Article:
What if Mike Piazza was never traded?

17 Apr 1998: Catcher Mike Piazza of the Los Angeles Dodgers in action during a game against the Chicago Cubs at Wrigley Field in Chicago, Illinois. The Dodgers defeated the Cubs 10-3. Mandatory Credit: Harry How /Allsport
17 Apr 1998: Catcher Mike Piazza of the Los Angeles Dodgers in action during a game against the Chicago Cubs at Wrigley Field in Chicago, Illinois. The Dodgers defeated the Cubs 10-3. Mandatory Credit: Harry How /Allsport /

What if Mike Piazza was never traded to the Marlins? Would the Dodgers have been better in the long-run keeping him in Dodger blue?

When Mike Piazza was traded to the Marlins in 1998, there’s no Dodgers fan, anywhere, who was happy about it, and it still stings thinking about the best hitting catcher in baseball being sent east in the prime of his career.

Sure, Piazza was set to become a free agent, contract negotiations were at a standstill, and the team acquired a fierce slugger in Gary Sheffield, but this was not how Dodgers fans were used to the team doing business. Homegrown talent wasn’t supposed to end up on the trading block, especially a player who had grown up in the organization under godfather Tommy Lasorda.

It’s almost like the impossible happened when Piazza was traded.

But what if that dark day had never come. What if the Dodgers kept Piazza and he spent the rest of his career in Chavez Ravine, entering the Hall-of-Fame wearing a Dodgers cap?

To imagine Piazza finishing out the 1998 season in Los Angeles requires a guess about how his contract negotiations would have worked out before the 1999 season. After reaching immense popularity, perhaps unseen from the fan base since Fernando Valenzuela, Piazza heard some jeers from the crowd after it was reported that he turned down a six-year, $80 million extension.

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But let’s carry on the idea of Piazza staying in Los Angeles and assume he would have come to terms on a contract eventually.

Piazza continued his elite level of play for four more seasons after leaving the Dodgers. From 1999-2002, the slugging catcher produced 19.6 wins above replacement level, 23rd most in baseball over that period of time.

Interestingly, one of the players acquired in the deal that sent Piazza to Florida produced similar results in that time.

When the Dodgers finally agreed to part ways with the Hall-of-Fame catcher, they sent him, along with Todd Zeile, to the Marlins for Manuel Barrios, Bobby Bonilla, Jim Eisenreich, Charles Johnson and Gary Sheffield.

Sheffield, who spent three seasons with the Dodgers following the trade, accumulated the 27th highest WAR between 1999-2002, the same period Piazza continued to dominate in New York (where he was traded after arriving in Miami).

But if we reduce the comparison to the seasons Sheffield spent in Los Angeles (he was later traded to the Braves in 2002), the similarities with Piazza in production are striking, if not almost identical.

1Gary Sheffield113488310436.312.420.5811.001
2Mike Piazza114469331418.309.380.587.967

Sheffield hit one less home run and drove in 21 less RBIs than Piazza between 1999-2001, but he hit for a slightly higher average and reached base more often. Whichever way you cut it, the production between the two right-handed hitters was close to the same following the trade.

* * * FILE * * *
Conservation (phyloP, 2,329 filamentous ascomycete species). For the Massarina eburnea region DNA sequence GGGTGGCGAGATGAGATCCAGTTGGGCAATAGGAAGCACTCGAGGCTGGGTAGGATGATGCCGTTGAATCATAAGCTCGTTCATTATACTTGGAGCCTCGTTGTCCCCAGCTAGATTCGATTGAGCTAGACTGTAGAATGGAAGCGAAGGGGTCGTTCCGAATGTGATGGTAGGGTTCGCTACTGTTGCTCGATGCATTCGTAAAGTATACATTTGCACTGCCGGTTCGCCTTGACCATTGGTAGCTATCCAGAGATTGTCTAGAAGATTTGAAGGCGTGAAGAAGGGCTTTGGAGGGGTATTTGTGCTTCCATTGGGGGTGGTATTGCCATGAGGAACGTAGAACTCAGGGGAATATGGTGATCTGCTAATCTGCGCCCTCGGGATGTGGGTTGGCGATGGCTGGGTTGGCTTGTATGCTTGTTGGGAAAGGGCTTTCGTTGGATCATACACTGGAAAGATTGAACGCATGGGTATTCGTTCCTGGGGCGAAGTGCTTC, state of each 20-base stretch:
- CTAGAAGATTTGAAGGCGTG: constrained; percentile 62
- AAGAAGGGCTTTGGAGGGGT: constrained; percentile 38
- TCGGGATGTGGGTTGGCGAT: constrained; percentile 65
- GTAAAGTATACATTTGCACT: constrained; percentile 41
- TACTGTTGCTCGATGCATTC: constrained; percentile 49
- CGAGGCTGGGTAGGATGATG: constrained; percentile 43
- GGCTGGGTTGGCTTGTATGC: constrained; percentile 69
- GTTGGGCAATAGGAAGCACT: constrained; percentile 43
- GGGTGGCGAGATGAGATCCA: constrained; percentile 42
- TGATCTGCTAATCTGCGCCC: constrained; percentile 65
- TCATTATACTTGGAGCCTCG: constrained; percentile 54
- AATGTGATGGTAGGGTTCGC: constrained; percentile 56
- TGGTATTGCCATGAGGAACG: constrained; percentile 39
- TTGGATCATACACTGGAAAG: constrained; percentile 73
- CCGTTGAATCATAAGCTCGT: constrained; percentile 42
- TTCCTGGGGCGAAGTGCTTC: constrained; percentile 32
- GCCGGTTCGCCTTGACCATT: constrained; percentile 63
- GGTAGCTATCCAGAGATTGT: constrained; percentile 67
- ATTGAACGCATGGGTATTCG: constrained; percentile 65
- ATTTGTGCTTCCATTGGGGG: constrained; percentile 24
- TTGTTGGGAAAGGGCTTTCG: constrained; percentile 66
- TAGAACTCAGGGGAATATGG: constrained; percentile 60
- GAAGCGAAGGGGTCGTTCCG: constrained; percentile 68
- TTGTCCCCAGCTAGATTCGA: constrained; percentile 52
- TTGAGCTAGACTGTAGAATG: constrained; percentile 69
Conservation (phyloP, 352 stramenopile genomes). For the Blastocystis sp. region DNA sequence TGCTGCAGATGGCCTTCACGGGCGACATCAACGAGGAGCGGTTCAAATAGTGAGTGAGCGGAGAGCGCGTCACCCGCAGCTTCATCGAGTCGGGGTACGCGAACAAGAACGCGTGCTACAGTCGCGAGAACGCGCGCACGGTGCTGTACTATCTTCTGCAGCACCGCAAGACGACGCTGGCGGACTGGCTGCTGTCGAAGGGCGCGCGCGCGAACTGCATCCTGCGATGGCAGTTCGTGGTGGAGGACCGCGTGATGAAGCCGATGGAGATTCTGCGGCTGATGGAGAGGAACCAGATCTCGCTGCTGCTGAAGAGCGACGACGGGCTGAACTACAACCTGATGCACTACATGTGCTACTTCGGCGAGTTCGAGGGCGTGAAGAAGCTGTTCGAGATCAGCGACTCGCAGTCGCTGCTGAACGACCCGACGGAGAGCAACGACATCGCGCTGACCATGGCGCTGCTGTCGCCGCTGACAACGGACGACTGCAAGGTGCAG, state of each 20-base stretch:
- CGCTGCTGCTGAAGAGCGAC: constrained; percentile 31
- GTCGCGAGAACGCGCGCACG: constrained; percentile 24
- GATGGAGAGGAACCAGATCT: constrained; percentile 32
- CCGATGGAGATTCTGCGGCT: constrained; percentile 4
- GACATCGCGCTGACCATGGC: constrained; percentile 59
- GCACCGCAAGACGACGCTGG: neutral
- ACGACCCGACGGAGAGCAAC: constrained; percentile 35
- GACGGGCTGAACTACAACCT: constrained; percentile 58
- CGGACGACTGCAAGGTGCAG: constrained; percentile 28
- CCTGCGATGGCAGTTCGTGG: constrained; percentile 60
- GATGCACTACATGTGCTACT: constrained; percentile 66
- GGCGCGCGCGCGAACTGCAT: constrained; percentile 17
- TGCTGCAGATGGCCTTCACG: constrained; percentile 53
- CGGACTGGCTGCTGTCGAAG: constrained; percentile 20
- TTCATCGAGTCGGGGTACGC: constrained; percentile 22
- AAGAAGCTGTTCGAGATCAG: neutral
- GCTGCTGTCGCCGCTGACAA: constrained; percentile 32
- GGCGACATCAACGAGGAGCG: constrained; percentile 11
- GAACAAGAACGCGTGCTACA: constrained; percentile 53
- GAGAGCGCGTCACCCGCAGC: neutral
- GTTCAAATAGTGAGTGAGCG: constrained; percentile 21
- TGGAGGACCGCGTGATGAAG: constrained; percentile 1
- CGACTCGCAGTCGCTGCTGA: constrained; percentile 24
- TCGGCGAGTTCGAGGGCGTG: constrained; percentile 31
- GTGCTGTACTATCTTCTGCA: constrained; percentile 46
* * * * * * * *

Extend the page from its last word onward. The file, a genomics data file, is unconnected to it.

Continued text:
The major difference being the positions they played. It’s more difficult to find a catcher who hits like Piazza than it is an outfielder who slugs like Sheffield, which explains why Piazza’s WAR value over that time is slightly higher, even if Piazza was far from a reliable defensive backstop.

Ironically, the catcher who would replace Piazza’s role for the Dodgers in 1999 and 2000 became former Met, Todd Hundley, who had broke the single-season record for home runs by a catcher with 41 in 1996. Hundley struggled upon arriving in LA, and wasn’t able to keep himself in the lineup over a full season, battling with elbow issues, but he did hit 48 home runs in 204 games, and produced a respectable 3.0 WAR in 2000 despite only playing half the season.

After Hundley was deemed too expensive to keep around, Paul Lo Duca emerged and became an All-Star catcher for the Boys in Blue.

So while Mike Piazza was having his last few productive seasons in New York, the Dodgers had found a replacement in Lo Duca, after Hundley had helped bridge the gap. They also turned Gary Sheffield into a productive season of Brian Jordan in 2002. Jordan hit .285/.338/.469 with 18 home runs and 90 RBIs after being acquired in a deal that sent Sheffield to Atlanta.

So how does all of this help us answer the question of what would have happened had Piazza never been traded?

Well, I think it tells us the results might have been pretty much the same; it just would have felt more pleasant having Piazza lead the middle of the Dodgers lineup instead of an outsider, like Sheffield.

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Mike Piazza was an incredibly popular player, his poster adorning walls across Southern California in the late nineties. It’s unfortunate how it ended. But with a new ownership group taking over, and contract talks reaching an ugly conclusion, it was possible they could have lost him for nothing.

Had he stayed with the Dodgers, as the numbers prove out, the results on the field might not have been very different in comparison to the players they acquired to replace his production.